Targeted attacks are a reality today, especially with the likes of hacktivist groups such as Anonymous.
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Slideshow: 10 Massive Security Breaches
Face it: There's no way to stop a determined hacker, even if you're a security firm. This year's wave of attacks by Anonymous, spin-off LulzSec, and other indie hackers in the "AntiSec" movement of exposing security flaws and dumping exposed data, email spools, and other sensitive information have made that point loud and clear.
"The HBGary hack was the turning point for me," says Paul Henry, forensics and security analyst for Lumension. "That definitely got my attention: It showed me that anybody connected to the Net is a potential victim."
Karim Hijazi, whose security start-up was targeted by the now-defunct LulzSec in late May, says there's really no way to avoid being targeted by these types of attacks. "Considering the rampant nature of the attacks, unfortunately I am not sure anyone is technically off-limits for this group. I mean, you have the CIA public facing website DDoS'ed one day, and a gaming company the next--not exactly patterned," says Hijazi, who is CEO and president of Unveillance, which uses sinkhole servers to pose as botnet servers that capture communique from orphaned bots.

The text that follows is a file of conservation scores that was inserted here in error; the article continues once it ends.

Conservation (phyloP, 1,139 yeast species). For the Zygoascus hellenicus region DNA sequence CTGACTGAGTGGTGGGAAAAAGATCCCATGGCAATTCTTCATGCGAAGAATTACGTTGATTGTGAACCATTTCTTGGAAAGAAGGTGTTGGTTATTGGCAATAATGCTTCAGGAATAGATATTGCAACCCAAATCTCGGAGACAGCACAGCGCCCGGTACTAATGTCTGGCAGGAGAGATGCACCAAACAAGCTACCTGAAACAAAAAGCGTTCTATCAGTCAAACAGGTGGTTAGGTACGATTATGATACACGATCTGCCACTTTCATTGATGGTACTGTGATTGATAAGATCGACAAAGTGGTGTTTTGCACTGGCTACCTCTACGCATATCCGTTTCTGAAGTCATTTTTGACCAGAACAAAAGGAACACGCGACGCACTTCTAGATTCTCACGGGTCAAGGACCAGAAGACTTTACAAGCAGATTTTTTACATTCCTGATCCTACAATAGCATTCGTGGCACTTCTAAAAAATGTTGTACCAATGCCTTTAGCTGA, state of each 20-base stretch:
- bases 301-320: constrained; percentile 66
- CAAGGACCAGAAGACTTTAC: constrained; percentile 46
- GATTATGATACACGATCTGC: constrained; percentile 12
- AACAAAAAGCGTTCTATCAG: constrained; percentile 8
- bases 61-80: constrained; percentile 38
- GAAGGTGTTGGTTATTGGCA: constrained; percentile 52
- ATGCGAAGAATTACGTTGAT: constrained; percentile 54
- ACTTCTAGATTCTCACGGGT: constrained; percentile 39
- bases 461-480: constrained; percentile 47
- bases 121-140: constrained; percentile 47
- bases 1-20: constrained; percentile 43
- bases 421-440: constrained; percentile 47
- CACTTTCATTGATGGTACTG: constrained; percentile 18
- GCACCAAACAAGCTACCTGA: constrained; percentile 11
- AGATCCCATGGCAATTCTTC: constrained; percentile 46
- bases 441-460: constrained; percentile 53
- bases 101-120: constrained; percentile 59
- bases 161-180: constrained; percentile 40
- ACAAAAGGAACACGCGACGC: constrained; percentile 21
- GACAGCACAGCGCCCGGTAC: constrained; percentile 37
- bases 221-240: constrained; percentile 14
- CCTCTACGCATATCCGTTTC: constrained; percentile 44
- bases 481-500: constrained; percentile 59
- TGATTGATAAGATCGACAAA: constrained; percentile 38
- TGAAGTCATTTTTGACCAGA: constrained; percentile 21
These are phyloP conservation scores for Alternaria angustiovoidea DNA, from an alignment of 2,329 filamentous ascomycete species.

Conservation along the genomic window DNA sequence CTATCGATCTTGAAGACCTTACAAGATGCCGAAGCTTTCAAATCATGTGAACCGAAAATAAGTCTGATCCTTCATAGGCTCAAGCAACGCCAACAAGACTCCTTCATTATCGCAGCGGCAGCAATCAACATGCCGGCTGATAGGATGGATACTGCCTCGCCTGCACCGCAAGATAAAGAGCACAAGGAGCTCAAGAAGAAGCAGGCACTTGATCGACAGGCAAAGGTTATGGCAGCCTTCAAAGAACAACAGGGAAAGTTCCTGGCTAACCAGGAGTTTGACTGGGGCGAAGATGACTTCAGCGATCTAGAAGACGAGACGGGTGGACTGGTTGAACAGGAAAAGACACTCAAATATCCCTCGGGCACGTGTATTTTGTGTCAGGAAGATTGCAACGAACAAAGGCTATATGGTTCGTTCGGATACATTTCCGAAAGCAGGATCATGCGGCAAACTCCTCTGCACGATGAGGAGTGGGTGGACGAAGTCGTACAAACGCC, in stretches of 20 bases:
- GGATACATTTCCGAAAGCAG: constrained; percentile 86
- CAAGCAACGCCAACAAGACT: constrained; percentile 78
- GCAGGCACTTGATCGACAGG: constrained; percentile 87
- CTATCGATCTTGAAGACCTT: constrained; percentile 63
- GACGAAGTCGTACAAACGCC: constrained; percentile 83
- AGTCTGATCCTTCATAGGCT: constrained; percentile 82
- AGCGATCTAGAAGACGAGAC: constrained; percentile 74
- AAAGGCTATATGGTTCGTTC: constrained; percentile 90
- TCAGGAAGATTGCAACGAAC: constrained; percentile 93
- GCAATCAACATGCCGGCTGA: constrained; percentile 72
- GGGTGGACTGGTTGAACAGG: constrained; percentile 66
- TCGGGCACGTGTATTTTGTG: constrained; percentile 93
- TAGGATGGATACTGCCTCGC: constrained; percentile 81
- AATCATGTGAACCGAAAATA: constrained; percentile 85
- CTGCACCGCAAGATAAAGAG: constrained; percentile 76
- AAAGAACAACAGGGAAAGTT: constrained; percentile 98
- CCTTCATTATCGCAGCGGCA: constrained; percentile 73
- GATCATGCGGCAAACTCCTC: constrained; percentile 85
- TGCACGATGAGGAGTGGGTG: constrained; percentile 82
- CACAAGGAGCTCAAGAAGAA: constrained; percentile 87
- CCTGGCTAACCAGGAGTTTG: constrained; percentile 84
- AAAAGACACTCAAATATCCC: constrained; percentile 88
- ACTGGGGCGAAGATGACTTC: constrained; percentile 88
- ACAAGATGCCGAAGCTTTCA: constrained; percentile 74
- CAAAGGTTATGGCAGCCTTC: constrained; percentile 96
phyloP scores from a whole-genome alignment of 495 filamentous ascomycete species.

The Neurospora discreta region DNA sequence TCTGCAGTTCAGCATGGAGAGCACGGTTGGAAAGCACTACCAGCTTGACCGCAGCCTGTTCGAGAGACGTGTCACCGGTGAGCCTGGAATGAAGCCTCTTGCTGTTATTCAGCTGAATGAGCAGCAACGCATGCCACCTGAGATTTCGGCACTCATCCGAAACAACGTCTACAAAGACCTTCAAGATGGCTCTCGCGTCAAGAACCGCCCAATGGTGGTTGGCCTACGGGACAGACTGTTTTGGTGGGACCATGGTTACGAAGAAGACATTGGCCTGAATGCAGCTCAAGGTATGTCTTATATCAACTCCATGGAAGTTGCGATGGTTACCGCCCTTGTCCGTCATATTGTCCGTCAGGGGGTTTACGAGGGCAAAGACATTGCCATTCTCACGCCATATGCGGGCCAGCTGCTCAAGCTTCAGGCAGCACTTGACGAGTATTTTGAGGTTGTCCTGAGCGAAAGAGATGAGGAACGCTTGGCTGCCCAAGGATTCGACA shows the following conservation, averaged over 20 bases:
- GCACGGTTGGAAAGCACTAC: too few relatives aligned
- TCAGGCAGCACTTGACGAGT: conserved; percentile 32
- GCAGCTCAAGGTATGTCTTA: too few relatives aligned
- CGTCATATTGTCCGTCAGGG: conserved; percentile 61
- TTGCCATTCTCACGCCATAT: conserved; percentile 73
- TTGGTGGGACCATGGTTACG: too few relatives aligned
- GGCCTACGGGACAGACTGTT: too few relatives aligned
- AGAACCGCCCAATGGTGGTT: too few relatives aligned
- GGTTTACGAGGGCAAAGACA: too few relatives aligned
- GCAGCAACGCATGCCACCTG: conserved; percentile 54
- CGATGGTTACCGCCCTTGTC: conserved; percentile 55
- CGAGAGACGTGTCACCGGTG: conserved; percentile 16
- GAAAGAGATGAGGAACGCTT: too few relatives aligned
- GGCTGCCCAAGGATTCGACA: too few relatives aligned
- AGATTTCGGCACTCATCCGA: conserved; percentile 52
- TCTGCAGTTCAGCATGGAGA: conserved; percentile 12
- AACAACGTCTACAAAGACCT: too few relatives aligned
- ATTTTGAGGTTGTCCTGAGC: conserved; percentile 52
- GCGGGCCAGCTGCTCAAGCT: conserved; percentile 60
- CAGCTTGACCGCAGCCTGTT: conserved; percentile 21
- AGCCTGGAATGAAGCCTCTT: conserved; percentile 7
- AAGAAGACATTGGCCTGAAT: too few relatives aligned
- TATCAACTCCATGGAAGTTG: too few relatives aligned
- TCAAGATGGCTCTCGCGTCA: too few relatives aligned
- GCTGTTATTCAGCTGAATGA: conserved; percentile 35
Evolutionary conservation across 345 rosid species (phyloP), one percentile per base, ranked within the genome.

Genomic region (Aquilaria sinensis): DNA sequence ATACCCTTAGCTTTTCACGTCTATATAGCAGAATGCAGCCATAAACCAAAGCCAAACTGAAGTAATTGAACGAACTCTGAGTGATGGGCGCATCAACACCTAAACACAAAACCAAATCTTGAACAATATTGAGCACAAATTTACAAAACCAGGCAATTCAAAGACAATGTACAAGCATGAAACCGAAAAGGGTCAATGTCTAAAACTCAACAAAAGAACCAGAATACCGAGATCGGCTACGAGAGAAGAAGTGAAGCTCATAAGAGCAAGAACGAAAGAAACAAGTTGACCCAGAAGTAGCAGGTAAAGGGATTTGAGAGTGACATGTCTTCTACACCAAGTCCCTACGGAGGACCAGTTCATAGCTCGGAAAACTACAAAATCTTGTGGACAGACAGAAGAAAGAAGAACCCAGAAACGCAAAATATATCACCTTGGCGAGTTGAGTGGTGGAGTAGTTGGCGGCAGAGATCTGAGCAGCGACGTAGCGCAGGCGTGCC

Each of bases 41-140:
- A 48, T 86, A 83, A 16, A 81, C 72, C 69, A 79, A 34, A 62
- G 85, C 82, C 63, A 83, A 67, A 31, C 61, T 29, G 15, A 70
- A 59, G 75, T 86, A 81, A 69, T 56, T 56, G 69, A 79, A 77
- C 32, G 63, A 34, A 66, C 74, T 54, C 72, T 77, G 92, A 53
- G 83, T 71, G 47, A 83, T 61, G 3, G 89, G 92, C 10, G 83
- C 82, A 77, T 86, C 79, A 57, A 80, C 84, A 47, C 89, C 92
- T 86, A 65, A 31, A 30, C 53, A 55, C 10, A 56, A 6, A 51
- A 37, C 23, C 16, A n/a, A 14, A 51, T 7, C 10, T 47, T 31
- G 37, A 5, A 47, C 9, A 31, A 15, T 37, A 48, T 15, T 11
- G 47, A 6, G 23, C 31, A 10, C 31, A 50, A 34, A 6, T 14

"So that being said, it could be quite difficult to remove one's self from their radar. We certainly did quite the opposite, and I would urge others not to taunt them, per se," he says, referring to his firm's refusal to hand over botnet information, control, and money to the attackers. LulzSec retaliated by posting his email spools and other information online.
Members of LulzSec are also thought to have been behind the hack of HBGary Federal and, subsequently, HBGary proper's email spools, while the hackers were part of the larger Anonymous umbrella. That attack came in response to former HBGary Federal CEO Aaron Barr's research on unmasking members of the group.
Recently, leaked chat logs of conversations among LulzSec members have provided some insight into the types of attacks the group has used. Imperva, for example, analyzed the logs and concluded that the three main attack vectors used were remote-file include, SQL injection, and cross-site scripting (XSS) -- all common Web vulnerabilities. Google-hacking is another tool used by LulzSec members, according to researchers at Stach and Liu.
So what can you do to help defend against determined and inspired hackers like Anonymous and its followers? Here are some tips--in no particular order--from Unveillance's Hijazi and other security experts.
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